How to Train for Your EPSO Test Like a Marathon Runner | EU Training

How to Train for Your EPSO Test Like a Marathon Runner

What Marathon Runners and EPSO Candidates Have in Common

Arboreus is proud of its CEO, Gabor, who has just completed the first Marathon of his life in Berlin last weekend (see photo, he is on the left). As big a achievement as it is, it also got us thinking what EU career exam candidates have in common with Marathon runners: as it turns out, quite a lot!

 

So let's see a few things that come to mind:

Pick a big, juicy, audacious goal: by looking at the sheer number of EPSO exam applicants, you may get the same feeling of butterflies in your stomach that those considering to run continuously for 3-4 hours (at least!) and cover a distance that is longer than the entire highway ring around Brussels. But how else would you realize your dream if not by creating it first? Just because your ultimate objective seems challenging, it should not be a reason to demotivate you: on the contrary, it is a source of inspiration!

Plan way ahead in time: if you wake up tomorrow morning realizing your pre-selection tests are in two days, you need to be either a genius or extremely lucky to pass with a high mark. Similarly, marathon runners will not decide to join a competition one week before it is due to take place but they pick an event that is sufficiently ahead in time without any need to rush their preparation. Both the body and the mind must be gradually introduced to a massive workload, and adaptation (and learning) takes many weeks or months.

Prepare your preparation: though making mental calculations while doing your weekend shopping in the market can help develop your numerical reasoning skills, you don't prepare for the marathon by running after the bus each morning. Systematic, regular and well established workouts are needed, with varying levels of intensity. Creating a roadmap until D-Day is a great idea, and the same way marathon runners expose their body to different levels of training, you should do the same in your EPSO competition preparation: plan ahead to know when you are going to practice verbal reasoning, when will you try 'hard' level abstract reasoning tests, and don't just jump right into it.

Eliminate your weakest link: marathon runners, just like EU exam candidates, cannot afford any risk that may endanger the entire mission's success. If a runner's breathing technique is flawed, it can lead to failure by exhaustion at the 39th kilometer. If your greatest weakness is situational judgment tests and you may not reach the pass mark, this can lead to your forced exit from the competition. Identifying such risk elements is therefore crucial at the earliest possible stage, and even if you can't improve them to perfection, you can at least bring these up to an acceptable level.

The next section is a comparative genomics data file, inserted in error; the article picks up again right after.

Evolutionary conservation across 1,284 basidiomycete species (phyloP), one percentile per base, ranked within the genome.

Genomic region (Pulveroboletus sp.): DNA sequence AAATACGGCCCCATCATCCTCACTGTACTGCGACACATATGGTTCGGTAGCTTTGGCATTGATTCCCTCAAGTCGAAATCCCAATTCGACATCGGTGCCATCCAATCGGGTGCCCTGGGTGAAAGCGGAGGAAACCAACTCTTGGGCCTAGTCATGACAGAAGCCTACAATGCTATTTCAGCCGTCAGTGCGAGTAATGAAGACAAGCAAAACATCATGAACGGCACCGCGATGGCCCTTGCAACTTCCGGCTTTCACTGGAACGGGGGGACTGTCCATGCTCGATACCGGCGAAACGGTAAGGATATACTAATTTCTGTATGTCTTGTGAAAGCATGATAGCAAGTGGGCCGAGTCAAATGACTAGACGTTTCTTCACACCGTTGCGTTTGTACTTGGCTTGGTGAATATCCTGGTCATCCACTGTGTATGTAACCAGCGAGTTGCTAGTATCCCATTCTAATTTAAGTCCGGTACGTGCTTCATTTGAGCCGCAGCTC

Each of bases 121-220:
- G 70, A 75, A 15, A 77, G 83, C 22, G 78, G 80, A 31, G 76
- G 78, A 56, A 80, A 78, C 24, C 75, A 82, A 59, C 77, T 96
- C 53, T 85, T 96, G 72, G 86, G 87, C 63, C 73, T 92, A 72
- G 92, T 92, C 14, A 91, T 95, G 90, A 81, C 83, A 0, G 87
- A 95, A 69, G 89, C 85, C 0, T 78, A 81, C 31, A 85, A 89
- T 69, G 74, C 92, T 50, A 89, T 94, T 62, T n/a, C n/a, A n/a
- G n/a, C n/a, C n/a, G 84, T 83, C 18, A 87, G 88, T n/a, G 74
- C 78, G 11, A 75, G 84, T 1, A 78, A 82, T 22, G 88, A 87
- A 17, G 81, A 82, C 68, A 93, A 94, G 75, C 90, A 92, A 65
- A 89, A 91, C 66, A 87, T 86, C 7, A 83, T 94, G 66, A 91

When you are in it, just focus on the next step: as daunting as it may be when you start filling in the application form on EPSO's website, thinking how many others are doing the same and being terrified that you may overlook a compulsory checkbox or fill in a necessary box, just keep your eye on the immediate next step. Similarly, forget the Assessment Centre while you are still preparing for the pre-selection tests, and don't think of the numerical reasoning while you are sitting the verbal tests in the exam center. Marathon runners don't think of the full 42.195km when they have just completed the first 300 meters, their focus remains on going forward one more kilometer...and repeat this 42 times!

A training buddy can maximize your potential: preparing alone for a marathon is just as tough as learning Chinese from textbook: if may be possible, but why shoot yourself in the foot if you can find a like-minded, ambitious buddy with whom you can inspire each other when one of you is losing motivation, you can push each other to train harder, and you can simulate the exam environment to maximize your performance under pressure. Even at the final event, knowing you have a shoulder to lean on takes away much of the anxiety that many go-it-alone candidates have.

Don't "just" complete it, be among the top performers: marathon is extremely tough to complete in the first place, but even those who manage to do it are aiming for better results. Gabor did it in 4 hours (+ 38 seconds ;), but his next goal is to bring this below 3 hours 45 minutes. EPSO candidates are no different: passing all tests and getting a high score is laudable, but only top scores will grant you a placement high enough to qualify for the Assessment Center - and even there you need to demonstrate high levels of the 7+1 EPSO competencies to secure your place on the reserve list.

Failing is a great way to learn: if a marathon runner must give up the run due to whatever reasons, it is emotionally rather hard to accept. However, analyzing what went wrong is the first step to bringing awareness to your preparation methods and making sure next time you will prepare more and smarter too. EPSO exams are a tough nut to crack, and few people pass them on the very first try. Yet each trial will yield a great learning experience that you can leverage so you are much better prepared when the time of success is finally ready to meet you.

Once again, congrats to Gabor, you certainly inspired thousands of EPSO candidates (and to-be marathon runners) today!

(...and if you wish to start practicing for your EPSO exam today, here you can find lots of free tests)

Anything else we forgot to mention? Tell us in the comments below!